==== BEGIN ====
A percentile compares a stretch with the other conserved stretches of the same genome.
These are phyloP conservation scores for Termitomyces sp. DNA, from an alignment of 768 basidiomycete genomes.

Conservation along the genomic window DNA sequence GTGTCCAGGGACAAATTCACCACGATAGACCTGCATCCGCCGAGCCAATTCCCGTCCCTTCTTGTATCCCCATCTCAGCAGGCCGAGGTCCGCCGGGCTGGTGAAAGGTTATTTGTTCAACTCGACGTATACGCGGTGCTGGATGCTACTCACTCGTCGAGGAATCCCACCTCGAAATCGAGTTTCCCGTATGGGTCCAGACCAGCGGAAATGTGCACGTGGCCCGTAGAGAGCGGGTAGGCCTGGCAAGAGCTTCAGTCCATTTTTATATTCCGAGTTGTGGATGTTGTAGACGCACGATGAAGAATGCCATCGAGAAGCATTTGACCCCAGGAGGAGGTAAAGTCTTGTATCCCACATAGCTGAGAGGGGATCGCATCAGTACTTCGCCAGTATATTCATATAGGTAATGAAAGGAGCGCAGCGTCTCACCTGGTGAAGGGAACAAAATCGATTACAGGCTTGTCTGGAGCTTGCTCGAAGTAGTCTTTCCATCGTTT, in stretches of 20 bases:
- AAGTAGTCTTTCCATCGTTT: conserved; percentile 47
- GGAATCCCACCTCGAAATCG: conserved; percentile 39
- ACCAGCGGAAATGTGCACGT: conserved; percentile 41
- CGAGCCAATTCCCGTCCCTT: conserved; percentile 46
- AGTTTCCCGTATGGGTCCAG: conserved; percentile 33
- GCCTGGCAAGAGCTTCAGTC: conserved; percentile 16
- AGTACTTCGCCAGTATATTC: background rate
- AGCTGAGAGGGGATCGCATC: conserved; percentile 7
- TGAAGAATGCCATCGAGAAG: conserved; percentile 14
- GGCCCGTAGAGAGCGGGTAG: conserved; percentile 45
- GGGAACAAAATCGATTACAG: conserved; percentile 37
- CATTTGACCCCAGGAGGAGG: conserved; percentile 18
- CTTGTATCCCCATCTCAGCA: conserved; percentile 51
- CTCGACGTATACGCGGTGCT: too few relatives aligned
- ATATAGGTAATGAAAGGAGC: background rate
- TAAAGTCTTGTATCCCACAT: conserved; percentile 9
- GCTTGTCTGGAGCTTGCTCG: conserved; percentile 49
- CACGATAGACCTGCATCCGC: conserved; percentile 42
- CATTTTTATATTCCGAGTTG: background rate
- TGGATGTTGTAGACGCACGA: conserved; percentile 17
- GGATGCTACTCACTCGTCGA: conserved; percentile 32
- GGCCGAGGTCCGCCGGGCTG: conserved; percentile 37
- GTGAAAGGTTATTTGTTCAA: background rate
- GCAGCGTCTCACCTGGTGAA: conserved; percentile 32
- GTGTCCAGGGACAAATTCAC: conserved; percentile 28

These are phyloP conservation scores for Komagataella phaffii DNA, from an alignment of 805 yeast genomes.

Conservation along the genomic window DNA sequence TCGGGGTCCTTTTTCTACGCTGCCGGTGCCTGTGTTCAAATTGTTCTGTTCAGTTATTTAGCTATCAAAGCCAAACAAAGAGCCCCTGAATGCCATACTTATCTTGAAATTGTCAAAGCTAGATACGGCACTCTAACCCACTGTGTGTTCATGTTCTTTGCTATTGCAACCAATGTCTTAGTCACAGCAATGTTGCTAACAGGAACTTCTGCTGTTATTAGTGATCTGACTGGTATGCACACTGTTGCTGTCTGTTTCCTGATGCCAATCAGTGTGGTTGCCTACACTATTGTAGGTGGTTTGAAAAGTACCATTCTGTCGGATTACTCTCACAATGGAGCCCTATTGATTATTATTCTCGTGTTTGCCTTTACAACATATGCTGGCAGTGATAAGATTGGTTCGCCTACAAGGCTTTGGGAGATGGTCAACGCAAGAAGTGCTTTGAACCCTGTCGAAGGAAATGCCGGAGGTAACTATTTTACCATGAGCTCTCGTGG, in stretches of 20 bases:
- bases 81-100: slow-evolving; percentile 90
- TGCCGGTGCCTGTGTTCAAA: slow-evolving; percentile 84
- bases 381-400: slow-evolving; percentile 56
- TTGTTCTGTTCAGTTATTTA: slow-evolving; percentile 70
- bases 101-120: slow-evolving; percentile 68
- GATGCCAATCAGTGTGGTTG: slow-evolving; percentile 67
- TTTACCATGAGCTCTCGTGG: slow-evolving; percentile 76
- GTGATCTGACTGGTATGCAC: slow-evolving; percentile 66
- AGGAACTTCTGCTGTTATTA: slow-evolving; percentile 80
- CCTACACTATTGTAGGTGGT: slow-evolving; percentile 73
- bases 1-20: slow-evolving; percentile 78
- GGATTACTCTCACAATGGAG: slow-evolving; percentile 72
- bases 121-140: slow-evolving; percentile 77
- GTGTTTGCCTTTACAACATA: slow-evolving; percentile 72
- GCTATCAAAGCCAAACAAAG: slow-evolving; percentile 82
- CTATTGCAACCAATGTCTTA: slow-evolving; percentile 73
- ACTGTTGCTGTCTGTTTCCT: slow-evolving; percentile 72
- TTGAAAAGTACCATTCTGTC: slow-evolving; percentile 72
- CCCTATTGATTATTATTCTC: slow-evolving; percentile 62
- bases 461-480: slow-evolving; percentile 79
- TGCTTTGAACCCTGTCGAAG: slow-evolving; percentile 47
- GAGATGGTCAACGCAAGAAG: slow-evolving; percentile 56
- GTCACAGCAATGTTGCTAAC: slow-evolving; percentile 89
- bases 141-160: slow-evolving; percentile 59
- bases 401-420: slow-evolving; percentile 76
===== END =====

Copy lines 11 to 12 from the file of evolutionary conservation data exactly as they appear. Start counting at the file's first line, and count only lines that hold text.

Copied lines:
- AGCTGAGAGGGGATCGCATC: conserved; percentile 7
- TGAAGAATGCCATCGAGAAG: conserved; percentile 14